Book review: Broke to Breakthrough

Priyatosh Kumar of Fujifilm reviews Broke to Breakthrough: The Rise of India's Largest Private Dairy Company by Harish Damodaran

17 Dec 2021 | By PrintWeek Team

The story of a push cart ice cream vendor, going on to build India’s largest private sector dairy company is replete with risks, passion, aspiration and a sound strategy. However, what comes out evidently in Harish Damodaran’s Broke to Breakthrough is an indigenous spirit of the local Indian entrepreneurship — the fragrance that is all-pervasive. To quote the famous essayist of our times, Nassim Nicholas Taleb, “In academia, there is no difference between academia and real world. In the real world, there is.”

People like RG Chandramogan are the men of the real world whose immense value creation has brought in a revolution in not just their business but also society.

The structure of the book has predictable leanings of starting small then building the blocks, relearning and unlearning in course of the journey and quickly course correct where required. Any story of an underdog who started with a meagre capital of Rs 13,000 to build what is today a Rs 5,400-crore enterprise will always attract attention but what appeals to the readers is the simplicity of the story, the overcoming of the stumbling blocks that come in the way of every business and the value that finally gets created.

Chandramogan’s entrepreneurial journey starts in 1970 with three employees and 15 pushcarts and a meagre capital, selling stick and cup ice candies with a brand name of Arun. He then progressed to selling genuine milk-based ice creams in different flavors and varieties in early 1980s, finally moving into liquid milk marketing in 1995.

In the course of this journey, you can find many incumbent business strategies getting challenged.

While most companies focus on bigger markets with larger populations, Arun Ice-cream tapped into smaller towns and urban centers outside of Chennai, addressing the aspirational customer segment. His need for volumes made Chandramogan dabble into institutional sales rather than retail sales. which gave him his first large order which kept the company in good stead.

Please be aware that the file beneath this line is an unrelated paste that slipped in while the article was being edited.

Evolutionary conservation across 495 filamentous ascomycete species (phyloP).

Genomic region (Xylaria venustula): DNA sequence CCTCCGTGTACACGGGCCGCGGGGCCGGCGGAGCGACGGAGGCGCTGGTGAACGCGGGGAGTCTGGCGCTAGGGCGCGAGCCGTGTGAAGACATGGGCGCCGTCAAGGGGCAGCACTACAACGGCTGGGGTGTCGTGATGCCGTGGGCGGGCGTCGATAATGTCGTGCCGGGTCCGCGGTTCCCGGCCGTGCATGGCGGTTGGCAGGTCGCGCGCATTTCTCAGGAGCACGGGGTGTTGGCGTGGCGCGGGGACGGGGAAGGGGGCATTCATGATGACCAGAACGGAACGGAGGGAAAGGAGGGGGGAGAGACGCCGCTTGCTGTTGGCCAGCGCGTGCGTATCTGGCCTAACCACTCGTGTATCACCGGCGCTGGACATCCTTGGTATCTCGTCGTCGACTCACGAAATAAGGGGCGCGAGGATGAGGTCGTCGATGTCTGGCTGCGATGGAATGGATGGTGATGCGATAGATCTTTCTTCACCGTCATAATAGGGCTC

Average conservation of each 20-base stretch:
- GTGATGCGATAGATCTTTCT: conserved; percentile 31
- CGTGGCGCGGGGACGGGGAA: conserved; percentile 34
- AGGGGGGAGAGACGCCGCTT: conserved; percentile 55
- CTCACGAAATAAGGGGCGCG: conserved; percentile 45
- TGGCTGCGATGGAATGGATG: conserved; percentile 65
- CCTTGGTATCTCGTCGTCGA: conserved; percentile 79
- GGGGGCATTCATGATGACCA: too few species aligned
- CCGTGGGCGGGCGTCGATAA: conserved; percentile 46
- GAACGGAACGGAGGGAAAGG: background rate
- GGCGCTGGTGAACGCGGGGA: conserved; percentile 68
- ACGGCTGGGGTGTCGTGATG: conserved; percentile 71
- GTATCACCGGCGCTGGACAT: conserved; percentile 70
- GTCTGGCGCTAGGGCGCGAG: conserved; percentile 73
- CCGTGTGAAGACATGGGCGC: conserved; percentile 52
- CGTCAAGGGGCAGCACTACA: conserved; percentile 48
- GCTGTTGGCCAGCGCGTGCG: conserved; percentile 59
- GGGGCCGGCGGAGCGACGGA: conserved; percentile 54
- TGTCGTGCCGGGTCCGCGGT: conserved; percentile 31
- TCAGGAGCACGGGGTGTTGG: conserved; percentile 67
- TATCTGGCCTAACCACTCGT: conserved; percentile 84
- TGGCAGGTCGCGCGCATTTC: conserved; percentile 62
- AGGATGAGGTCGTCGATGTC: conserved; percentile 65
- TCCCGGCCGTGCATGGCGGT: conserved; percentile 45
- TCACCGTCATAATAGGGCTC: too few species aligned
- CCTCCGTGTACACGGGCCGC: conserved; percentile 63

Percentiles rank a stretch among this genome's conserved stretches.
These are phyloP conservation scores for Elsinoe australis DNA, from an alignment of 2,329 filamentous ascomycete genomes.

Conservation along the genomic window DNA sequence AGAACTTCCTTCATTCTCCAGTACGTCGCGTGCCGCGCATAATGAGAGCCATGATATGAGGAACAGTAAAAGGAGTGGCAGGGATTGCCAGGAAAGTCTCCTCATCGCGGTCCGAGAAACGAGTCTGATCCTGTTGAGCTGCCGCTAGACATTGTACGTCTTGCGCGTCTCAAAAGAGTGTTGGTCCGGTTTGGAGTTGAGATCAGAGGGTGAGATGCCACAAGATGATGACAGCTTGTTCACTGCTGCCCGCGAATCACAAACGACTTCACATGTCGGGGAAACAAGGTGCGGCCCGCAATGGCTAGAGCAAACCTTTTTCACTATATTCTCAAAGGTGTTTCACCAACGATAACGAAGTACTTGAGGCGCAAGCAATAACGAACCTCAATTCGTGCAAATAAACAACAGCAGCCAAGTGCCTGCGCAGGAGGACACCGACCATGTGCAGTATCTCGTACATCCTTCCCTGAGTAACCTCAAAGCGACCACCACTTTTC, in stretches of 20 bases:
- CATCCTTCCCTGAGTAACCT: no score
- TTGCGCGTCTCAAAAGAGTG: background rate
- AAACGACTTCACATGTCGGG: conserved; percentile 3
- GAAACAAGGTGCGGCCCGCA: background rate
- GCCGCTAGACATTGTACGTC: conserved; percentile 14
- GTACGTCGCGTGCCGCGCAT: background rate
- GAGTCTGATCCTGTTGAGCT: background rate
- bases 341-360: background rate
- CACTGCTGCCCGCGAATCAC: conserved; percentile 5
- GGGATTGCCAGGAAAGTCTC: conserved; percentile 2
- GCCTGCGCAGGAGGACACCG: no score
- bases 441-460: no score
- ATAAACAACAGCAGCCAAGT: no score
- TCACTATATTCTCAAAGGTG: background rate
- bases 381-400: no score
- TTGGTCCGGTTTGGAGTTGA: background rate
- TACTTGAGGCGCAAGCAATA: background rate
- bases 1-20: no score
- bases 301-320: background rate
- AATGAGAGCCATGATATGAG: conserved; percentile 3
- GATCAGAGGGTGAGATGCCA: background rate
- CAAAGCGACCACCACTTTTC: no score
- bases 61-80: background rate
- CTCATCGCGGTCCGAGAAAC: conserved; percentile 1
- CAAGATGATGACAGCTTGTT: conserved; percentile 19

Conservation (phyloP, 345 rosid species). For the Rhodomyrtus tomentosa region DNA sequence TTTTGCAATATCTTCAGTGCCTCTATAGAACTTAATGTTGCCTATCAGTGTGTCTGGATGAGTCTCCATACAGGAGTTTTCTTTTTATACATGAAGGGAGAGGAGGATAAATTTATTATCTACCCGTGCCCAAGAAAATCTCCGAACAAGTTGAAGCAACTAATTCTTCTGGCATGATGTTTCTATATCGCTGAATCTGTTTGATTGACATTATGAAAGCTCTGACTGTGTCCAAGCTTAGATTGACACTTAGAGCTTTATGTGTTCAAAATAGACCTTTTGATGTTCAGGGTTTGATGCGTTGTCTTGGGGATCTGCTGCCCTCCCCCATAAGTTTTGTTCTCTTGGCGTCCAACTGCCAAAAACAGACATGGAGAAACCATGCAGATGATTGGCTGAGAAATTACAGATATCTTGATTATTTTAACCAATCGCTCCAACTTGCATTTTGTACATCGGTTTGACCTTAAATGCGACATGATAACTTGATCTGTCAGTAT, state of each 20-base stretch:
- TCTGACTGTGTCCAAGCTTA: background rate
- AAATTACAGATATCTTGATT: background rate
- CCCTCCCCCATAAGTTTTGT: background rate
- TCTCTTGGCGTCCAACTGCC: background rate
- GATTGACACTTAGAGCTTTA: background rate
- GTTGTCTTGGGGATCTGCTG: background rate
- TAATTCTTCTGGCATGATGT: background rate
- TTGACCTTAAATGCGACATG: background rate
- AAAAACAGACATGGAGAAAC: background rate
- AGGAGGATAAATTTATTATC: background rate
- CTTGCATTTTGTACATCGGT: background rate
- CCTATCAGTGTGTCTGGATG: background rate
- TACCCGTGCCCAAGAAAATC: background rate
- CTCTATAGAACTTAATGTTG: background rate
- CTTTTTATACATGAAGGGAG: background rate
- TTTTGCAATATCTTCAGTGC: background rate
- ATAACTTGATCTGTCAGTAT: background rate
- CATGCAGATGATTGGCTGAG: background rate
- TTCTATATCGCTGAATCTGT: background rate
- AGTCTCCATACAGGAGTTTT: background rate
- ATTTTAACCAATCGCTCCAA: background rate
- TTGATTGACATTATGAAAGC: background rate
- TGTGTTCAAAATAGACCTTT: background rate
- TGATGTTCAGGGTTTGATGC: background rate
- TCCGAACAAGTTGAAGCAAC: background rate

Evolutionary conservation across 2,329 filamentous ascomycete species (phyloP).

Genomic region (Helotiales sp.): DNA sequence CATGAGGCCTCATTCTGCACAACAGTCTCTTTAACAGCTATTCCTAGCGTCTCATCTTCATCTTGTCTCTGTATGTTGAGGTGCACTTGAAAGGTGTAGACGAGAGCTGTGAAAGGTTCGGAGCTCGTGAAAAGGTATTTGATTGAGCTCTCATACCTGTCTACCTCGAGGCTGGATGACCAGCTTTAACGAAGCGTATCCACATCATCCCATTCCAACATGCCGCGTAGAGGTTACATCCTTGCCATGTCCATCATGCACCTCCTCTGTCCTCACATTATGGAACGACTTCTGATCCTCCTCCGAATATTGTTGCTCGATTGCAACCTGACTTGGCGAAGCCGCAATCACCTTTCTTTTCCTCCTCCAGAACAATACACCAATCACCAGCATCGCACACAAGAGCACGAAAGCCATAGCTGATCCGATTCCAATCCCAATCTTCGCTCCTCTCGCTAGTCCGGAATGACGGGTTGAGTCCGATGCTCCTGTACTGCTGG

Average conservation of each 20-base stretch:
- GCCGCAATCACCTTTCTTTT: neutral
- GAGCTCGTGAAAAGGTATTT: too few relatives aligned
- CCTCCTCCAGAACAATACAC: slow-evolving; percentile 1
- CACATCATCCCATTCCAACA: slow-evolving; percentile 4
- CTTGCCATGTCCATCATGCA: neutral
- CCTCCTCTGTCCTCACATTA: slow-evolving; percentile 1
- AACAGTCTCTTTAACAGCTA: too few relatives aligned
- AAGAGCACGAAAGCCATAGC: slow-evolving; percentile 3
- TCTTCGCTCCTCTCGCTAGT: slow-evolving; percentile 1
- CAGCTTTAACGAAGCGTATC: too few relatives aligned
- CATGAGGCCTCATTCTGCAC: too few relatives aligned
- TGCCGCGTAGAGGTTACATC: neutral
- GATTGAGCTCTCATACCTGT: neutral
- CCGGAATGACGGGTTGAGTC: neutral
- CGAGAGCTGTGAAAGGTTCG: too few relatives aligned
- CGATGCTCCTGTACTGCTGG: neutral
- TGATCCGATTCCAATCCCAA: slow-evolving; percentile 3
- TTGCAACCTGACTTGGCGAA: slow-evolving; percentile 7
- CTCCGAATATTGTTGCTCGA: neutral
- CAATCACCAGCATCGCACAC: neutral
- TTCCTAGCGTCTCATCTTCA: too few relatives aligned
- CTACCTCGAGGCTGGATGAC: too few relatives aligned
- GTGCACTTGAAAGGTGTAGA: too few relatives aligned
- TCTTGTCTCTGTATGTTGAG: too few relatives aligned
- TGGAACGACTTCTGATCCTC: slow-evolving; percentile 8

His was one of the companies that eliminated middlemen in milk procurement, where sourcing was done directly from farmers, paying them in time through electronic transfer (when it was not very prevalent), and it helped the entire value chain. He also implemented the efficient use of modern technology of chilling milk at source and moving in refrigerated trucks to maintain cold chain integrity.

In Chandramogan’s words, the company’s success hinges on three factors. One, differentiated products, two, thriftiness and focus (very early in life, his grandmother gave him a lesson on the value of a drop of water) and finally, creating economic moats to gain competitive advantage. Brand building plays a big part there, like any big FMCG company.

Finally, the role of serendipity, which is a reality of every business, has been well captured in the book. The move from value (ice creams) to volume (dairy business) to adding high value (premium sit and eat retail ice creams) makes for an interesting read.

In the times of unicorns and IPOs, where wealth gets created in a short span of time, RG Chandramogan’s business took 18 years to clock the Rs 1-crore mark, 13 years to cross Rs 100-crore mark, then eight years for Rs 1,000-crore, four years for Rs 2,000-crores and another four for Rs 4000-crore and three years for Rs 5,000-crores. That’s a big lesson in scale and strategy, largely driven by investments in production capacity and brand building. The book throws light on the entire business transformation in detailed manner with painstaking research. For this, the credit is due to the author Harish Damodaran.

Finally, HAP’s success is a story of the triumph of capitalism. Where lakhs of people get employed, farmers get the right prices and the entire belt of Tamil Nadu gained from this entrepreneurial initiative. The dairy business in India sees all types of companies thrive and do well. While HAP is the largest private sector dairy company, Amul is the largest cooperative, processing millions of liters of milk daily and so is Nestle India, a multinational that is extremely successful in India. A lesson that companies can compete and cohabitate. And a lesson in privatisation of Agriculture. 

Book: Broke to Breakthrough: The Rise of India's Largest Private Dairy Company

Author: Harish Damodaran

Publisher: Penguin Viking  

Pages: 224 

Price: 699

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